The Different Types of Nursing Degrees Explained

Health care is a constantly needed part of our economy and a growing one at that. With one out of every six dollars spent on health care in some way, shape or form, it is no wonder that many consider a field in one field of healthcare or another. Nursing is a popular field in which many decide to enter and has a solid future – with roughly fifteen percent annual growth in the healthcare sector as a whole, it is unlikely that it will be difficult to find work in the near future as a nurse. If you are considering a career as a nurse but do not know your current options, then continue reading to find out about the different types of nursing degrees and what they mean for you.

LPN
Beginning as a licensed practical nurse may be the most reasonable choice for those wanting to enter the field and prepare ultimately for taking their CRNA boards. This is the fastest way to get hands-on training and enter the field of nursing, but will usually provide the lowest pay of any nursing profession. That shouldn’t be too discouraging, though, as the median salary for LPNs ranges from $35,000 – $45,000 per year. You will go to school for approximately one year to become an LPN and can continue your training to become a registered nurse from there.

LRN
There are different levels to being a LRN, but you can become a registered nurse in as little as two years. The shortest pathway is through an associate degree in nursing, which still requires testing via one of the CRNA boards in order to become licensed. Passing your tests on the first try can be difficult, but proper testing preparation through a service like Valley Anesthesia can maximize the chances of success. LRNs with two-year degrees do not earn much more than LPNs, but more money can be made depending on scheduling and working conditions. A bachelor’s of science in nursing is the next step, which further increases pay to around $45,000 per year.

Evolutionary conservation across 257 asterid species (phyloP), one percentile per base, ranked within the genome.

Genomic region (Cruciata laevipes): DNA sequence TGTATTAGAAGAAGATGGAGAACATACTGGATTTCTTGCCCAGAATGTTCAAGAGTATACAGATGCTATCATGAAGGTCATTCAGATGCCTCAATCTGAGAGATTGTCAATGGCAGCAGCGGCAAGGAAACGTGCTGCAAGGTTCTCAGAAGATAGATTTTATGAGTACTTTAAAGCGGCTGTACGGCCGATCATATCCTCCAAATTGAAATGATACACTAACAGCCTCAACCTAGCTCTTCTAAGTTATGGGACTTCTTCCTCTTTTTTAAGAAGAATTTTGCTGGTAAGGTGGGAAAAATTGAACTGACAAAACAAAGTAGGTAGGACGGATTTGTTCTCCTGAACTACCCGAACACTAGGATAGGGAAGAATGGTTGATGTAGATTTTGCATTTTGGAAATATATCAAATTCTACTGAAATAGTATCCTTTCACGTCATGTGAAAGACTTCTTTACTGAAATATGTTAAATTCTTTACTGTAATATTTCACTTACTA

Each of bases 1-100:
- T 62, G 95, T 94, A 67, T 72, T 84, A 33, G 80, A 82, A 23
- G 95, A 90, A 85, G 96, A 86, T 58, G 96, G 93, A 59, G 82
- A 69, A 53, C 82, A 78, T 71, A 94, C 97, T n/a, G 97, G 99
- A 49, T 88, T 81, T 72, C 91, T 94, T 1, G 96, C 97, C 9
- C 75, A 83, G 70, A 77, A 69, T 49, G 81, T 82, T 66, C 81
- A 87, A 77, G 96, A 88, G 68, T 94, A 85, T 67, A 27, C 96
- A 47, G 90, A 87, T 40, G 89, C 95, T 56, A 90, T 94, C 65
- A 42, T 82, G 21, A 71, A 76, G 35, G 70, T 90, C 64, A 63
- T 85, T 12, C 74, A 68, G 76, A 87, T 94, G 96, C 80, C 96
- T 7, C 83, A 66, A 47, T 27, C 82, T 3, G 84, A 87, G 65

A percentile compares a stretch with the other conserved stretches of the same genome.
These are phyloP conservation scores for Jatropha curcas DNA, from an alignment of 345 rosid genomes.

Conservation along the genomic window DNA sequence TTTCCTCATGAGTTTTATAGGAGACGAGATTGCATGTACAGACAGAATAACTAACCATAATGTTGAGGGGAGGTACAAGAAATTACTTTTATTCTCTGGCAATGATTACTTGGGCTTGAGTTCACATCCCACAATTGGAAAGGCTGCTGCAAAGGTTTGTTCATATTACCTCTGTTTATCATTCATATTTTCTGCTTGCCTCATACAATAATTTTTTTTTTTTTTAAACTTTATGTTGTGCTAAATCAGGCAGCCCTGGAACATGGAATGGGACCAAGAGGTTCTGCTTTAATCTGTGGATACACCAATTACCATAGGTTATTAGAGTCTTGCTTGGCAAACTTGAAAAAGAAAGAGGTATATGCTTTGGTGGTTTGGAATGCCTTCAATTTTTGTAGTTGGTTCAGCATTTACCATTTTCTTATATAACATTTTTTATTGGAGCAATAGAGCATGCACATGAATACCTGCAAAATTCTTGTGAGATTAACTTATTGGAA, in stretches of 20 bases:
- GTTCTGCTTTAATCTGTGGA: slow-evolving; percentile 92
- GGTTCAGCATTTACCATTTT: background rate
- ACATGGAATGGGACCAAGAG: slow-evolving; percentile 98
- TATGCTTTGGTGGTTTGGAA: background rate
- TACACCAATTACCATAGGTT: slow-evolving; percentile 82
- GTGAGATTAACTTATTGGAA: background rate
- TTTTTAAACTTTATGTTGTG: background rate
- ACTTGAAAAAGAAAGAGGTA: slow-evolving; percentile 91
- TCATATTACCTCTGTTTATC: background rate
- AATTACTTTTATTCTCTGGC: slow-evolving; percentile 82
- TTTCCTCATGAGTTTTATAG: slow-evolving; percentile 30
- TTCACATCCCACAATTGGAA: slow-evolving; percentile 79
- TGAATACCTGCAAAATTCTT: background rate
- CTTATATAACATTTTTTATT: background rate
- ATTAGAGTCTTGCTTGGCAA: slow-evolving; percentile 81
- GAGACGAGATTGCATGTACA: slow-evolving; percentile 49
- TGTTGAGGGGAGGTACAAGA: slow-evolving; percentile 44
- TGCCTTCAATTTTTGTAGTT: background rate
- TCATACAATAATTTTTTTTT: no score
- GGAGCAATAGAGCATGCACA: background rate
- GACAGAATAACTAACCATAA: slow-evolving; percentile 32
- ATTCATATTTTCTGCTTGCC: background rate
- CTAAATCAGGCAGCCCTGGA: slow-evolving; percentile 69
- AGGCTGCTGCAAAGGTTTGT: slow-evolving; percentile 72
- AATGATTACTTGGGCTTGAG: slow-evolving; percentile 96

Advanced Nursing Degrees
Several advanced nursing degree options also exist, depending on the amount of dedication you wish to apply to furthering your education. A master of science in nursing (MSN) is often used in settings where direct supervision is not required or not feasible. A total of six to seven years from start to finish may be needed for this degree. A post-master’s certificate in nursing is a must-pursue degree for those wanting to move further into administrative work in the nursing profession, while a doctor of nursing practice (DNP) combines scientific backgrounds with clinical experience. Those seeking to move into a specialty field of nursing may wish to pursue a DNP in mind as their end-game.

Conclusion
Nurses can make good money and provide a rewarding, fulfilling service to those in need at the same time. With the economy growing in such a way that healthcare will remain a constant necessity, it also provides job security. Now that you understand a bit more about the different degrees of nursing, you can make an informed decision about the one best suited for you.

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